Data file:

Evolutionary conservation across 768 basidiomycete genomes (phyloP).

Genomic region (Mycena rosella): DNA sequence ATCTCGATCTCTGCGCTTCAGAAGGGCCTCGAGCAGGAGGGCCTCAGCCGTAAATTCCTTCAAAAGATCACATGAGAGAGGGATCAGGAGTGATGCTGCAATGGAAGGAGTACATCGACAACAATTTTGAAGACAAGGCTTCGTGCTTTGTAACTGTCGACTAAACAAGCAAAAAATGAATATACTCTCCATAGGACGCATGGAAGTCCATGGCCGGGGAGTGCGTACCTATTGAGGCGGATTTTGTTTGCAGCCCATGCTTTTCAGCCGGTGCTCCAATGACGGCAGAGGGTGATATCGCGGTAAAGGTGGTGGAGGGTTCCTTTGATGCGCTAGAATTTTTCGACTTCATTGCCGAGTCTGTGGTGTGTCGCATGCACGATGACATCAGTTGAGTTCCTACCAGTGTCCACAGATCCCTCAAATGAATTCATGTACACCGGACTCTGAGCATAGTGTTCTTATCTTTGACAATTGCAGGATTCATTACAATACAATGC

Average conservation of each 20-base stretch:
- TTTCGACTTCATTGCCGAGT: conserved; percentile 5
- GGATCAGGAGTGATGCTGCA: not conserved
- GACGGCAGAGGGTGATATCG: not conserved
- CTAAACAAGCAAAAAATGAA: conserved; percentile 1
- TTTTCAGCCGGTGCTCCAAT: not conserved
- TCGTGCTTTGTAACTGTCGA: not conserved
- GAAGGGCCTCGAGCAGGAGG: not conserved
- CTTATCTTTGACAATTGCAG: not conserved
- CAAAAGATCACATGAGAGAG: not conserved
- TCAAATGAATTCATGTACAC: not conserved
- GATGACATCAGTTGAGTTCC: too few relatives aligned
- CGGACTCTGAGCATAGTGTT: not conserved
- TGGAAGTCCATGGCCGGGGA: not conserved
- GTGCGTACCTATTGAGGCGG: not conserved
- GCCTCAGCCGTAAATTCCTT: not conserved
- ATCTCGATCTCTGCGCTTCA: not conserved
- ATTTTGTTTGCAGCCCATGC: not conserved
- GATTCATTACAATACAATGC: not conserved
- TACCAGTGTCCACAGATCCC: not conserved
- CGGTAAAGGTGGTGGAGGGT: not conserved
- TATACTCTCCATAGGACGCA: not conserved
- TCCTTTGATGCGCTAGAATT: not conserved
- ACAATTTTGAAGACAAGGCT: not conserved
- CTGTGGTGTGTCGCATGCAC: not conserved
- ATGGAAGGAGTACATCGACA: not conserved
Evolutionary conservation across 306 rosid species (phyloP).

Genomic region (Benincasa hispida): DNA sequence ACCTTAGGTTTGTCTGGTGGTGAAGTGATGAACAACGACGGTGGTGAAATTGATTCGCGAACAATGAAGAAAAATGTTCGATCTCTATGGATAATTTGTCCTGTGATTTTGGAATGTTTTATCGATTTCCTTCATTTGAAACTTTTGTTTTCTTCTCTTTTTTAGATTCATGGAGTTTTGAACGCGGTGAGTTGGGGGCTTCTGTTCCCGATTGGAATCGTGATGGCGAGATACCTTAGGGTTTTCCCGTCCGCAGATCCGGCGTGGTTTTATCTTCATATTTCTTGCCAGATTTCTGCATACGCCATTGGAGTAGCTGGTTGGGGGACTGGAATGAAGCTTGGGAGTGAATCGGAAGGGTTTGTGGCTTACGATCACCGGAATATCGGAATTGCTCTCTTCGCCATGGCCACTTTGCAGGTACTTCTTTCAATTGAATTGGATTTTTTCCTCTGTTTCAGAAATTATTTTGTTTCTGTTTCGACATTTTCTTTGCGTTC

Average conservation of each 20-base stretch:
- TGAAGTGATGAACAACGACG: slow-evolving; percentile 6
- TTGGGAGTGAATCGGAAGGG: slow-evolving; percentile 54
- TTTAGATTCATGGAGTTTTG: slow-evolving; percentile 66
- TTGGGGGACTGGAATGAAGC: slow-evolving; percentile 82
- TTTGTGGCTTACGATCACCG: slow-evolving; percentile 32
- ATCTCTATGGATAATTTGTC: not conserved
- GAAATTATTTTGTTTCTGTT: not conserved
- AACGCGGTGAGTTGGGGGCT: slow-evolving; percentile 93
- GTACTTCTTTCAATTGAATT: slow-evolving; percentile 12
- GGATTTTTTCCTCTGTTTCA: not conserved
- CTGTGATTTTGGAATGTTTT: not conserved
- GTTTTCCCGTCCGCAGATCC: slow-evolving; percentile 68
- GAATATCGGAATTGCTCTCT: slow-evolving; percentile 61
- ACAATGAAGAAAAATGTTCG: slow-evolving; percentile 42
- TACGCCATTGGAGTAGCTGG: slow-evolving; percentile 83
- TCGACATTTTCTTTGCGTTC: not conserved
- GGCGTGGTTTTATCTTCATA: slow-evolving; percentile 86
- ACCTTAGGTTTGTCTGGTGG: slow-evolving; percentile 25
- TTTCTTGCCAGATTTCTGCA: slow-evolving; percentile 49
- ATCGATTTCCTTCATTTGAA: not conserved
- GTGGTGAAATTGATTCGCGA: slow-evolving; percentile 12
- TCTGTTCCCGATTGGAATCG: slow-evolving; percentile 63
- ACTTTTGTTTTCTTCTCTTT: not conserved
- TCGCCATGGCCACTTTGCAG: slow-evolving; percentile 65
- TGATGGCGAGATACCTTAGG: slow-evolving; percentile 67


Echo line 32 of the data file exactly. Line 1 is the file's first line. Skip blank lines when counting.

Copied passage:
- TGAAGTGATGAACAACGACG: slow-evolving; percentile 6